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Piezo Nano Electro Mechanical Systems

nanotechnology, devices, energy harvesting

Projects

NEW ! EU Project ENHANCE will start soon !


“ENHANCE”- Piezoelectric Energy Harvesters for Self-Powered Automotive Sensors: from Advanced Lead-Free Materials to Smart Systems (EU Project 722496)

Université de Franche– Comté UFC , France / FEMTO-ST (Franche-Comté Electronique Mécanique Thermique et Optique – Sciences et Technologies)
Imperial College London, United Kingdom / Faculty of Engineering/Department of Electrical and Electronic Engineering
Ecole Polytechnique Fédérale de Lausanne EPFL, Switzerland / Engineering School/Materials Science Institute/Ceramics Laboratory
INSA-Lyon, France / INSA Lyon/LGEF
National Interuniversit y Consortium of Materials Science and Technology INSTM, Italy / INSTM UdRCT
Institut Polytechnique de Grenoble Grenoble INP, France / IMEP-Lahc
University of Cologne UCO, Germany / Institute of Inorganic and Materials Chemistry
Cedrat Technologies CTEC, France

Partner Organisations
PSA Peugeot Citröen, France
AIXTRON, Germany
frecInIsys, France
Georgia Institute of GTech, USA


INTENSE – Integration of complex ferroelectric epitaxial oxides on planar and nanowire semiconducting platforms: engineering of nanoscale ferroelectric domains

ImpressionANR (Frenh National Researh Agency)
Period: 2014 – 1016
Partners:
– CEMES Centre d’Elaboration de Matériaux et d’Etudes Structurales
– IMeP-LAHC Institut de Microélectronique Electromagnétisme et Photonique
– INL Institut des Nanotechnologies de Lyon
ANR grant: 456 976 euros

Ferroelectrics are a fascinating class of materials both from a fundamental standpoint and for their potential applications such as a gate oxide in field-effect transistors for low power logic. The key functionality of ferroelectrics arises because their polarization can be switched between two-stable orientations by application and reversal of an electrical field. However, in epitaxial ultrathin films on a semiconductor, a perpendicular polar state may not be switchable due to incomplete screening and depolarization field issues.
The project INTENSE is devoted to the study of ferroelectric nanodomains in the complex oxide BaTiO3 epitaxially grown on semiconductor planar- or nanowire-platform. The overarching objective is to understand and control, in ultrathin films (< 50 unit cells), the conditions favoring a bi-stable perpendicular polar state and engineer the nanodomain pattern for their future integration. The challenges to be solved are diverse: i) there are materials issues related to thermal strain, lattice mismatch and depolarization field effects – ii) there are nanocharacterization challenges as both the crystalline and ferroelectric domains on semiconductors appear to be non-periodic and display nanometer size. In addition, phenomena at interfaces such as surface rumpling and ionic contributions to screening are of paramount importance.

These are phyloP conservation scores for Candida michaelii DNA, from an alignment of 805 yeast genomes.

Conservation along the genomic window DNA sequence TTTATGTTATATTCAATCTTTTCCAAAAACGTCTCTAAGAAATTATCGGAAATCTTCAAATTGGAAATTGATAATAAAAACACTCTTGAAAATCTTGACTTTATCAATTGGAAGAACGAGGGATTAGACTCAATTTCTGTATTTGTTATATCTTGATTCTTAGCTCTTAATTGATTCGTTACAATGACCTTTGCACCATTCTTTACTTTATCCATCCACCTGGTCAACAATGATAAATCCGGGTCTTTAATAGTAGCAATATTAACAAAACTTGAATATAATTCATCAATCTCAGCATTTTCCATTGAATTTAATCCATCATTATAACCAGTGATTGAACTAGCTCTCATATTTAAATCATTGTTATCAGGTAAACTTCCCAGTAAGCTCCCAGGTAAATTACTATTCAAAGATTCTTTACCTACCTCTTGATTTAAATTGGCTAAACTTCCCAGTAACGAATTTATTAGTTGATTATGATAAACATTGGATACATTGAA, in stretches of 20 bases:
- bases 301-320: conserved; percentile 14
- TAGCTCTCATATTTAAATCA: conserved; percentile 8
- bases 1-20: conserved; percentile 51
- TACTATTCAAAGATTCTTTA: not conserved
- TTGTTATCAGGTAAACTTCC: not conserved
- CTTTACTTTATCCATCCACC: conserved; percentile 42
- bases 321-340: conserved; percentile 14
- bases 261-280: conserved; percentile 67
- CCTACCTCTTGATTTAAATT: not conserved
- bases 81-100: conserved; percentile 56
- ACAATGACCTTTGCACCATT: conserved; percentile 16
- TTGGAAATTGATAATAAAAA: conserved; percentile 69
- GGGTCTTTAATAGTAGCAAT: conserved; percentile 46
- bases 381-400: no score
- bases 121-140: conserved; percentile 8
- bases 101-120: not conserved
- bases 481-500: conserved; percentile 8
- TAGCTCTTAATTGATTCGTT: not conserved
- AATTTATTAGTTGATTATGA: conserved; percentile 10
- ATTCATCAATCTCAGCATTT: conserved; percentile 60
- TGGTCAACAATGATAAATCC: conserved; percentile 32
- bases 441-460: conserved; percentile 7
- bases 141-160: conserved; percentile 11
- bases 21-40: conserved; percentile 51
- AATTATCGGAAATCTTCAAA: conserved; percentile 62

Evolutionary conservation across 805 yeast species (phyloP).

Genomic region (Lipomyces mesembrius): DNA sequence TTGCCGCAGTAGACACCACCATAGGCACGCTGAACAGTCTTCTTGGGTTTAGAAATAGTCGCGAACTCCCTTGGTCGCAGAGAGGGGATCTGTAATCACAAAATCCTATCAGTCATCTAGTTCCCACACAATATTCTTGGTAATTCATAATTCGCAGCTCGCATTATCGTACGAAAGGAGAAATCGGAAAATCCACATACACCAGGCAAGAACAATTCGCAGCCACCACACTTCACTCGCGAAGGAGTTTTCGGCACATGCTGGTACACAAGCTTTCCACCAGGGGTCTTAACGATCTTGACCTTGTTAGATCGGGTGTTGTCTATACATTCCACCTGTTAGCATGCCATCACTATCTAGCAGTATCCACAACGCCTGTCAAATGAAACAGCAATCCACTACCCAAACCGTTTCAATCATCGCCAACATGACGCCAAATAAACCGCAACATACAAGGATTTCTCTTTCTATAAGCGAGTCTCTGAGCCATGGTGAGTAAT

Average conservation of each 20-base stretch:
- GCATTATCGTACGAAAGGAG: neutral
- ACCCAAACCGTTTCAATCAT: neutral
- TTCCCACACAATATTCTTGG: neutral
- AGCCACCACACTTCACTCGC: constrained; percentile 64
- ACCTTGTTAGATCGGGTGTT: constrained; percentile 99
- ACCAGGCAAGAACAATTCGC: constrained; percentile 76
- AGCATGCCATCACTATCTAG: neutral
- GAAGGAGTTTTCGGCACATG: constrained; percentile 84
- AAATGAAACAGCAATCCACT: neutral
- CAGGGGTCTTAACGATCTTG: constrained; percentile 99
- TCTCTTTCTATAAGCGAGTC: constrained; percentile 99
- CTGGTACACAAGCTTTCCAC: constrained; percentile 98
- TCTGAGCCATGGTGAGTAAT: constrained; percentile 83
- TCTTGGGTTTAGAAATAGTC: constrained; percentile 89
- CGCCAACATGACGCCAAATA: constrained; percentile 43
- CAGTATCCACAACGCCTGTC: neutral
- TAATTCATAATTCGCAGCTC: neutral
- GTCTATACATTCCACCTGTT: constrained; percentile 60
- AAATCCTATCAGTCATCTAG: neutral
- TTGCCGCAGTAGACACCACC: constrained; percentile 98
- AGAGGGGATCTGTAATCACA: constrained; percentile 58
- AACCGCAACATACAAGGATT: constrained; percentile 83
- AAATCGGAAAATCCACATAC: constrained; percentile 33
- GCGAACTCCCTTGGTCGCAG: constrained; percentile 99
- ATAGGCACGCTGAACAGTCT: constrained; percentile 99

To address these different challenges, the consortium gathers three academic laboratories (INL, CEMES, IMEP-LaHC) to leverage their unique and complementary expertises in i) epitaxy by both MBE and CVD/ALD for monolithic integration of oxides on semiconductors, ii) structural nanocharacterization using advanced TEM techniques such as HRTEM, dark holography or High Angle Annular Dark Field imaging and iii) advanced electrical and electro-mechanical nanocharacterization based on atomic force microscopy.
Within INTENSE, we address for the first time the ferroelectricity of BaTiO3 on various semiconductor substrates: planar SiGe.The ultrathin BaTiO3 films will be grown by CVD on MBE-grown templates. CVD is highly flexible to provide adequate oxygenation, to explore various systems and to achieve conformal coverage. MBE is so far the unique technique for the passivation of the semiconductor surface by 1/2 monolayer of Sr or Ba and for the epitaxy of SrTiO3 template. The in-line coupling of the MBE, CVD/ALD and XPS will offer a unique ensemble for the search of new growth strategies. Eventually, our ultimate goal is to achieve the epitaxy of a perovskite directly on Si by ALD/CVD for a fully industry-compatible integration scheme.
Detailed structural studies will be done, ex-situ, with advanced TEM methods. Lattice parameter profiles at the nanoscale will be determined by geometrical phase analysis from HRTEM and holodark. Moreover, atomically resolved measurements of the local atomic displacements giving rise to electric polarization will be performed; this advanced and powerful method will allow local mapping of the polarization direction and amplitude. Such mapping will shed light on the screening and interface mechanisms involved in the polar distortion and ferroelectric nanodomain pattern. The static and dynamic study of domains will be performed by piezoresponse force microscopy and in situ TEM under applied electric field. Finally, nanocharacterization using various electrical modes of atomic force microscopy will be performed to give insight into the local dielectric behavior of the films.
Breakthrough discoveries in the nanophysics of ferroelectric/semiconductor interfaces and in the technology of monolithic integration are expected.


 

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